Objects & Observing Sites

Telescope Objects to View

There are many kinds of deep sky objects to see: the Moon, planets, stars, double stars, open star clusters, globular clusters, galaxies, nebulae, and planetary nebulae. 

Different size aperture and types of telescopes can give you different views of objects. The larger the aperture and the darker the skies the better most deep sky objects will look. PAS has come up with some of our favorite deep sky telescopic objects that look good depending on the size of the scope and the darkness of the night sky. (Darkness of the sky is shown in Bortle numbers. Bortle 1-3 is darkest, many miles away from any lights, like the antennas location Bortle 2. Bortle 4-5 is suburban or outskirts of the valley like Cave Creek or Carefree. Bortle 6-9 is inside the Phoenix city limits with various degrees of light pollution.) 

5 inch refractor telescope: 

6 inch Dobsonian reflector telescope: 

8 inch Newtonian reflector telescope: 

9 ¼ inch Schmidt Cassegrain telescope: 

14 inch Dobsonian reflector telescope: 

Viewable Objects with Binoculars

Even though most night sky objects look best in telescopes, binoculars can show galaxies, nebulae, globular clusters, open clusters, stars, double stars, the moon, some comets and Jupiter with its 4 Galilean Moons. 7 x 35 or 7 x 50 are the smallest recommended, and the standard 10 x 42 or 10 x 50 are even better. Astronomy binoculars like 20 x 80, or 25 x 100 can be very heavy and require a tripod to hold steady.  The first number is the power or magnification, and the second number is the diameter of the 2 big lenses in millimeters.   The bigger the diameter, the easier it is to see dimmer objects.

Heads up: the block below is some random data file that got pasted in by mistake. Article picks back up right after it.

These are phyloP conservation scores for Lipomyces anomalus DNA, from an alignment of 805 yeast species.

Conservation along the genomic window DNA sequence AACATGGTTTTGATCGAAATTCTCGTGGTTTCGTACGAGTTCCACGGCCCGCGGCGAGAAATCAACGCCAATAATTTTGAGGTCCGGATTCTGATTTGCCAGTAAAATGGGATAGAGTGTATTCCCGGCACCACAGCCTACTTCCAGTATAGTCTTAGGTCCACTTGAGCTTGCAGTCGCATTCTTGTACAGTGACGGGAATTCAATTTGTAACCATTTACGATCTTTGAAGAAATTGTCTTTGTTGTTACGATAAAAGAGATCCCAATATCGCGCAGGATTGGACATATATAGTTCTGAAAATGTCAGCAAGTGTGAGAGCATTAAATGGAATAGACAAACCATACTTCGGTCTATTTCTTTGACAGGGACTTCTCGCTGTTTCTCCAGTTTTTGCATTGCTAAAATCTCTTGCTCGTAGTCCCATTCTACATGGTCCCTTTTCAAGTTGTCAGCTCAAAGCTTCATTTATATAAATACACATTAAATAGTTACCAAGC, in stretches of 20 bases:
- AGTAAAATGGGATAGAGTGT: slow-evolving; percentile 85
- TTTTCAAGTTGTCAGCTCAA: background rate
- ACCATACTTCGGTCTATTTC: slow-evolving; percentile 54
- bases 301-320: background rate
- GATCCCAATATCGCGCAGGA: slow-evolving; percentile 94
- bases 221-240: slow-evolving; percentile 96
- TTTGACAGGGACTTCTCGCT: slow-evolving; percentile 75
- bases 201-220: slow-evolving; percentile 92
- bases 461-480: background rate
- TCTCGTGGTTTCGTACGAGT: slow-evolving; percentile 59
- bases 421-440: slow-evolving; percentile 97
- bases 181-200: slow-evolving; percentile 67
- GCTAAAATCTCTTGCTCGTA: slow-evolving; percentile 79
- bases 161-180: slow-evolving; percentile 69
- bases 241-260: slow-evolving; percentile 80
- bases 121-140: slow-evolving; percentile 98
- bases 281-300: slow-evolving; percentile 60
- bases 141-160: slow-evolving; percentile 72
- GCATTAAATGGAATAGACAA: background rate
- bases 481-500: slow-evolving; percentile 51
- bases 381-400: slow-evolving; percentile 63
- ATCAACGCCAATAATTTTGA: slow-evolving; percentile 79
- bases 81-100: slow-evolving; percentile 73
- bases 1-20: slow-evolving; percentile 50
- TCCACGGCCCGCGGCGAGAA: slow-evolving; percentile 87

The following are some of the favorite deep sky objects PAS members enjoy with binoculars. We have listed the season of the year and the constellations to help locate them. 

Dark Sky Observing Sites

The darkness of the night sky can be measured in Bortle Units or with a Dark Sky Meter.  In February 2001, John Bortle published his famous scale in Sky and Telescope Magazine.  Bortle 1 is the darkest sky possible.  Bortle 5 is where the Milky Way is faintly visible to the naked eye.  Bortle 9 is very bright inner city skies with only a few very bright stars visible.  PAS has taken Bortle readings using a Sky Quality Meter about 2 hours after sunset with no moon or clouds present at various locations.  This can help you find a dark sky site near you.  The lower the Bortle number, the darker the skies and the more objects can be seen.  A 6 or 8 inch diameter telescope at a Bortle 1 or 2 site can look as good as a 16 or 18 inch scope at a Bortle 5 or 6 site.